Sustainable textile production in Bangladesh – what duty of care is called for?

07.06.2017
Textilproduktion geht oft mit äußerst prekären Bedingungen einher

Since the major accident at the Rana Plaza textile factory in Bangladesh in 2013 in which more than 1,100 people died, steps have been taken to improve the safety of workers in the country’s textile industry. For example, European manufacturers, trade unions and non-governmental organisations have signed the Accord on Fire and Building Safety, which seeks to impose higher health and safety standards. Nevertheless, the Oeko-Institut believes that the present initiatives and declarations of commitment do not do enough to uphold the rights of textile workers and ensure their safety, in Bangladesh and elsewhere.

Two case studies conducted by a research team at the Oeko-Institut consider what measures can enhance labour and environmental standards in the textile industry in Bangladesh. Many companies have already adopted their own binding code of practice or joined schemes that commit their local suppliers to fair working conditions. The fire safety accord is a landmark: it bars suppliers that do not comply with the rules. Investment in fire safety measures is financed jointly via the Accord.

‘Higher standards cost money – whether for fire precautions, the reduction of overtime working or the treatment of sewage. How they can be financed in the long term has not been clarified,’ says Christoph Brunn, co-author of the two case studies. Without appropriate clarification, the major fashion chains pass the costs on to their suppliers. ‘This steps up the pressure on suppliers even more, which impacts adversely on health and safety precautions.'

Not considered: suppliers of suppliers

The Oeko-Institut’s researchers also criticise the fact that the present rules relate almost exclusively to suppliers with direct contractual relationships with the international companies. However, much of the production – estimates put the figure at between 30 and 50 per cent – is carried out by factories that are not officially registered. This means that at least a third of textile production in Bangladesh is practically exempt from rules on labour conditions, health and environmental standards and takes place under highly questionable conditions.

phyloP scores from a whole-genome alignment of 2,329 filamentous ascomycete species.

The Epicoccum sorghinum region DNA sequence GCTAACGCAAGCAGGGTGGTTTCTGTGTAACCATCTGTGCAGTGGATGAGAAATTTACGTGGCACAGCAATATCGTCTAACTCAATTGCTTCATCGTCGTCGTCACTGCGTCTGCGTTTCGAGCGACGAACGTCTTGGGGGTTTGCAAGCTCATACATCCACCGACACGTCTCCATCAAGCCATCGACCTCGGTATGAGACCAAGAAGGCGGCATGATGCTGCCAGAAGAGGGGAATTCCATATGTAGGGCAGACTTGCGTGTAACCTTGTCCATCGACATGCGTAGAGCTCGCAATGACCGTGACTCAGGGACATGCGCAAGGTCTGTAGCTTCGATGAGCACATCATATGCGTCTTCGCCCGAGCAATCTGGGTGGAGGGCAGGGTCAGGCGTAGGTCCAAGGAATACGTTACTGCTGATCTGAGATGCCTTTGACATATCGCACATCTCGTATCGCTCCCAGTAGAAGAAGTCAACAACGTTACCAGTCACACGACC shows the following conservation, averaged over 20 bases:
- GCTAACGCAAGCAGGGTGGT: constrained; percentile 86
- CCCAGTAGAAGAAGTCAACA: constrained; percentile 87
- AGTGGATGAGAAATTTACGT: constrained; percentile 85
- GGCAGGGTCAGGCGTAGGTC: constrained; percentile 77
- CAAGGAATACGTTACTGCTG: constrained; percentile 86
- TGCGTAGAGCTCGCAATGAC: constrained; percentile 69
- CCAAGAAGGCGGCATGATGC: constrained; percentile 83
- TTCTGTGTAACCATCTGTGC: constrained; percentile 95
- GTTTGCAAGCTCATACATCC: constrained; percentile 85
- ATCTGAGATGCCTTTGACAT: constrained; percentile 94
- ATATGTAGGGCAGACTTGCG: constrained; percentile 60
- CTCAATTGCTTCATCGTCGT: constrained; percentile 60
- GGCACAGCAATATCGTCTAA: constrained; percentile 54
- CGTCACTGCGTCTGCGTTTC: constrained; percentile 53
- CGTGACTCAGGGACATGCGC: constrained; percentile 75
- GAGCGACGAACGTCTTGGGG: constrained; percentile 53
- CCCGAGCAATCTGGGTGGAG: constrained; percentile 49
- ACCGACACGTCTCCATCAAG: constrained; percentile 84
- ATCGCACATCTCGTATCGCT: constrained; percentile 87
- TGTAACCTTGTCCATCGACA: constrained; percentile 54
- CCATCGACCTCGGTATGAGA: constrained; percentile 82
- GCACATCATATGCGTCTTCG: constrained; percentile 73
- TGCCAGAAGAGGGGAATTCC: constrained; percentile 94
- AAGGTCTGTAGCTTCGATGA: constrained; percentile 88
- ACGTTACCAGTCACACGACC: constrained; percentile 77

‘The efforts that have been made are a big step in the right direction. But they still affect too few manufacturers and too few workers,’ criticises Brunn. ‘To really improve the situation, companies and international and local policy-makers must collaborate more actively and come up with new solutions.’

Voluntary commitment and state regulation

The case studies have been produced as part of the three-year research project ‘Global Values’. The members of the research consortium, which is managed by Vienna University of Economics and Business, have been considering how globally active companies can contribute to achievement of the UN’s sustainability goals. The Oeko-Institut has drawn together a number of case studies and specific investigations and has concluded that voluntary commitments by companies are insufficient to ensure compliance with human and environmental safety standards.

It takes the view that instead states must adopt international agreements and statutory rules for multinationally operating companies to ensure that they act more sustainably throughout their entire value chain. ‘For example, corporate duties of care such as the voluntary commitments set out in the UN Guiding Principles on Business and Human Rights should be made legally binding,’ says Franziska Wolff, a governance expert at the Oeko-Institut. A duty of care in relation to human rights can have environmental as well as social benefits, because environmental pollution often affects human health and thus infringes the right to health – and in extreme cases even the right to life.

Research results presented virtually

The project team is presenting the findings of ‘Global Value’ at a virtual conference from 12 to 14 June 2017. Of particular importance is the Global Value Toolkit that companies can use to improve their assessment of the impacts of their products and activities on sustainable development in the countries of the Global South. Interested participants can register for the online event free of charge at https://www.global-value.eu/toolkit/.

Details of the programme and registration for the Global Value Virtual Launch (12-14 June 2017)

Presentation ‘Improving governance for responsible business’ by Franziska Wolff, Oeko-Institut (for the GLOBAL VALUE Consortium), European Development Days 2017

Contacts at the Oeko-Institut

Franziska Wolff
Head of Division

Environmental Law & Governance
Oeko-Institut (Institute for Applied Ecology), Berlin office
Phone: +49 30 405085-371
Email: f.wolff--at--oeko.de

Christoph Brunn
Deputy Head of Division

Environmental Law & Governance
Oeko-Institut (Institute for Applied Ecology), Darmstadt Office
Phone: +49 6151 8191-128
Email: c.brunn--at--oeko.de